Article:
The Ball Aerospace-built Operational Land Imager 2 (OLI-2) instrument successfully launched aboard Landsat 9, the latest in a series of joint missions between NASA and the United States Geological Society (USGS) that has provided essential monitoring of key natural and economic resources from orbit for nearly 50 years.
In addition to the instrument (OLI-2), Ball designed and built the cryocooler that will keep Landsat 9’s Thermal Infrared Sensor 2 (TIRS-2) chilled to a frigid 40 Kelvin (-388 F). The TIRS-2 instrument, designed and built by NASA Goddard Space Flight Center (GSFC), measures thermal radiance emitted from the Earth’s surface.
The OLI-2 instrument, similar to its predecessor – OLI-1 launched in 2013 – is a push-broom sensor with a four-mirror telescope that takes measurements in the visible, near infrared and shortwave infrared portions of the electromagnetic spectrum. The OLI-2 instrument on Landsat 9 will image the Earth every 16 days in an eight-day offset with Landsat 8. Landsat 9 will collect as many as 750 scenes per day, and with Landsat 8, the two satellites will add nearly 1,500 new scenes a day to the USGS Landsat archive.
Since 1972, Landsat satellites have provided essential measurements to help the Nation make informed decisions about natural resource management, including compiling routine drought assessments; developing wildfire prevention strategies; monitoring land surface changes; evaluating agricultural production; and understanding the Earth’s ecosystem.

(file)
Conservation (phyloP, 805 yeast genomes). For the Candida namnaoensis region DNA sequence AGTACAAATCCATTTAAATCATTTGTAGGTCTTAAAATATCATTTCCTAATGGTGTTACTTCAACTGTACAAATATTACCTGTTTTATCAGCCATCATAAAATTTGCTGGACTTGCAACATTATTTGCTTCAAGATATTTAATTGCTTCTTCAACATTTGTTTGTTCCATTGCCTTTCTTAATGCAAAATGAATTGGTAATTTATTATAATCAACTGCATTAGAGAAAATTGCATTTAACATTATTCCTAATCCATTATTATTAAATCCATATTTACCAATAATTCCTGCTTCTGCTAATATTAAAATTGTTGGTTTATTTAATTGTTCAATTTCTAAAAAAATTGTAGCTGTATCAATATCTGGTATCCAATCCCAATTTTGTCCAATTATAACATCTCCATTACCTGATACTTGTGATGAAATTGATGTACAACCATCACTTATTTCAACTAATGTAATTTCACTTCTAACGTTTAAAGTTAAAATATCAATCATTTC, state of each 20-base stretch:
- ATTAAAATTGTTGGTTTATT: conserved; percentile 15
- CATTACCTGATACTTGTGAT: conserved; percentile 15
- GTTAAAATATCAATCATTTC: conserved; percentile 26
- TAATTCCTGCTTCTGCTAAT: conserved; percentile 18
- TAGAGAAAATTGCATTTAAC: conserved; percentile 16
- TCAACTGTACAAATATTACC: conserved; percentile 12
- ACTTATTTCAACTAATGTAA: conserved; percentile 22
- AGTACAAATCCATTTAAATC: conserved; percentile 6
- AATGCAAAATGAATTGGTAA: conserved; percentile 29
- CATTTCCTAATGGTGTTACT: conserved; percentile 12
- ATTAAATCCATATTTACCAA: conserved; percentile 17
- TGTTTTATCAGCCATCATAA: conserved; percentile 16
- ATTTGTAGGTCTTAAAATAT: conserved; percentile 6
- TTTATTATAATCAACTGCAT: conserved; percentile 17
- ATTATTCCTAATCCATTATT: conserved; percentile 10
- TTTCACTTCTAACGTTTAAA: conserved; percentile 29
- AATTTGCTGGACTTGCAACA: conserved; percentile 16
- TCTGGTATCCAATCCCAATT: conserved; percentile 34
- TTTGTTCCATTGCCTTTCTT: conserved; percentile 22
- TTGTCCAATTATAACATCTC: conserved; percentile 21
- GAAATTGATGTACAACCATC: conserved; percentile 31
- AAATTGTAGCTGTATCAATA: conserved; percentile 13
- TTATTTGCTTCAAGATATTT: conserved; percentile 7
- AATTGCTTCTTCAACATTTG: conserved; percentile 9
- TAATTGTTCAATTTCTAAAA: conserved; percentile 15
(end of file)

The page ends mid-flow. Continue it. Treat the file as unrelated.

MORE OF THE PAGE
As Landsat 9 begins its tour of duty, Ball is already exploring innovative technologies that could support future Landsat missions. It recently completed three studies for NASA examining the potential for precisely calibrated sensors that are significantly smaller, lighter and use less power. Additionally, Ball was selected in August to conduct two six-month architecture studies on extending Ball’s Operational Land Imager (OLI) and Reduced Envelope Multi-Spectral Imager (REMI) instrument designs to address new spectral bands, improved spatial resolution and new orbit parameters.
“It is an honor to be a part of this important launch that will carry the Landsat mission into its next decade of existence and continue the longest-running Earth observation program,” said Dr. Makenzie Lystrup, vice president and general manager, Civil Space, Ball Aerospace. “Our goal was to develop a technologically advanced solution that was both cost effective and capable of delivering highly-calibrated multispectral imagery and improved land surface information. This launch is the culmination of a lot of hard work by a lot of talented people to achieve that goal.”